If you are a smoker or tobacco user, you might not be able to bring your cigarettes or other tobacco products while you are in a treatment program. Make sure you check in advance, so you know if cigarettes, chewing tobacco, and other items are banned.
Common Questions About Rehab
Most people have questions about preparing for rehab. Even those committed to recovery might have anxiety about attending rehab. Knowing what you need with you and what you need to leave at home helps put your mind at ease and focus on your recovery.
Some of the most common questions about items allowed in rehab include:
Can I bring my pet to rehab?
It might surprise you to learn that some rehab programs allow you to bring your pet with you. Medical studies have shown that pets provide ICU patients and others comfort during stressful times, including addiction recovery.
Don’t just bring your dog or cat along without asking first, but many rehab facilities have incorporated pets into their programs. They recognized the benefit of having a pet during stressful situations, and they know that some people cannot attend in-patient rehab because of a pet being home alone.
Despite the benefits of allowing pets into rehab, not all facilities allow this. It’s also important to remember that rehab, especially the initial phase of detox, is stressful. You might not be able to care for your pet if they are in the program with you. However, if this is something that interests you, search for pet-friendly programs.
What is the point of rehab?
Understanding the purpose of rehab is an important part of your recovery or helping a loved one recover from an addiction.
The point is to provide a supportive environment to begin the recovery process that is free of the temptations and triggers someone with a substance use disorder (SUD) or behavioral health disorder faced in the non-rehab world. Rehab is also an opportunity to explore the root causes of addiction and learn better coping mechanisms and tools to deal with drugs and alcohol.
The length of rehab varies based on the individual. The average time in an inpatient facility for alcohol addiction or drug addiction is about a month. Behavioral health rehab lasts between 10 and 13 days.
It’s also important to note that although rehab is a set period, recovery is an ongoing process. For many, challenges with addiction can last a lifetime.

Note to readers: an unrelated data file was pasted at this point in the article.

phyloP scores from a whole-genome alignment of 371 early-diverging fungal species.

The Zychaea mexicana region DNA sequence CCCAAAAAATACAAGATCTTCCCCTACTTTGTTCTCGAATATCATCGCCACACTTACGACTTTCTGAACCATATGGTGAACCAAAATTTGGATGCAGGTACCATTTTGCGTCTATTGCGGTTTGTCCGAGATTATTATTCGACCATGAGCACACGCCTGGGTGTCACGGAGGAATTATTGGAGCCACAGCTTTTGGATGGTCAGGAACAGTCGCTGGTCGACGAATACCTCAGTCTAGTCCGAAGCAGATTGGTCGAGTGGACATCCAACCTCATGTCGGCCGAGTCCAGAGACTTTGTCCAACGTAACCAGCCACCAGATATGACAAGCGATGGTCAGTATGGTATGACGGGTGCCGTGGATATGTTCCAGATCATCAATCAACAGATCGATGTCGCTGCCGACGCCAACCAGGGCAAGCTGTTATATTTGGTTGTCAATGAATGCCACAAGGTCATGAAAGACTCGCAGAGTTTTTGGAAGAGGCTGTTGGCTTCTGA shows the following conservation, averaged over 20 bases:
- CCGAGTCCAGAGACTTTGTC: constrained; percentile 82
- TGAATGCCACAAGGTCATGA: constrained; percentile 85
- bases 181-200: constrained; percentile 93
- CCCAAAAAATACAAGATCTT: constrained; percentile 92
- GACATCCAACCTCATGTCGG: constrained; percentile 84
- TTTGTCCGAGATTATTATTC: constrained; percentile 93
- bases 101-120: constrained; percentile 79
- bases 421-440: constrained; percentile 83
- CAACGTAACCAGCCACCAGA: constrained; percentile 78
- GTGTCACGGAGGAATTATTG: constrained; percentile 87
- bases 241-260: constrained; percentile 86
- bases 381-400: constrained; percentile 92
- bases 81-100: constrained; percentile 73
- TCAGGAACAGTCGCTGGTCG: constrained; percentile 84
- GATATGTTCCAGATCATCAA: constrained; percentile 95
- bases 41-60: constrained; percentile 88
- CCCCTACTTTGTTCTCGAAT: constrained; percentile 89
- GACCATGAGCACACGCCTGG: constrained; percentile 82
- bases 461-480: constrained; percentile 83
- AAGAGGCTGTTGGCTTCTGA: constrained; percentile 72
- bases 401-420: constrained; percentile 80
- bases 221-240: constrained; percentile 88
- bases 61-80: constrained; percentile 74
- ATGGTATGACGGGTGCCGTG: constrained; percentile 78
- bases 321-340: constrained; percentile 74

Can my family visit me in inpatient rehab?
Most rehab facilities allow visits from loved ones, but there will likely be restrictions. There might be a period before a resident can have visitors, and once visitors are allowed, it will likely be during certain hours.
If you have a loved one in rehab and you are planning a visit with other family members, remember the following:
- Be positive and upbeat but genuine
- Don’t bring up the cost of rehab
- Don’t focus too much on the future or what’s going to happen once the program is complete, especially early on
- Avoid specific comments about your loved one’s physical appearance
- Avoid pressuring or pestering your loved one about any issues
- Be supportive
What Happens When You Get Out of Rehab?
Successful recovery means someone understands that their battle isn’t over once they complete rehab. After rehab, the things you do are as important as what you do during the weeks you are in a program.
As you return to your normal life, maintaining sobriety will be one of your greatest challenges. The good news is most rehab programs prepare you for the time following the completion of rehab. The risk of relapse is the greatest within the first six months after treatment. Having a plan for after you leave rehab and a treatment facility is a great way to reduce this risk.
After you get out of rehab, you’ll want to:
- Focus on building relationships with drug- and alcohol-free people
- Continue with individual therapy
- Attend all medical check-ups
- Participate in a 12-step or similar program for alcohol or drug abuse
- Avoid triggers, such as places, people, things, and emotions, that make you want to drink alcohol or use drugs as much as possible
- Find new ways to fill your time, such as hobbies or spending time with a new social group that isn’t focused on drugs or alcohol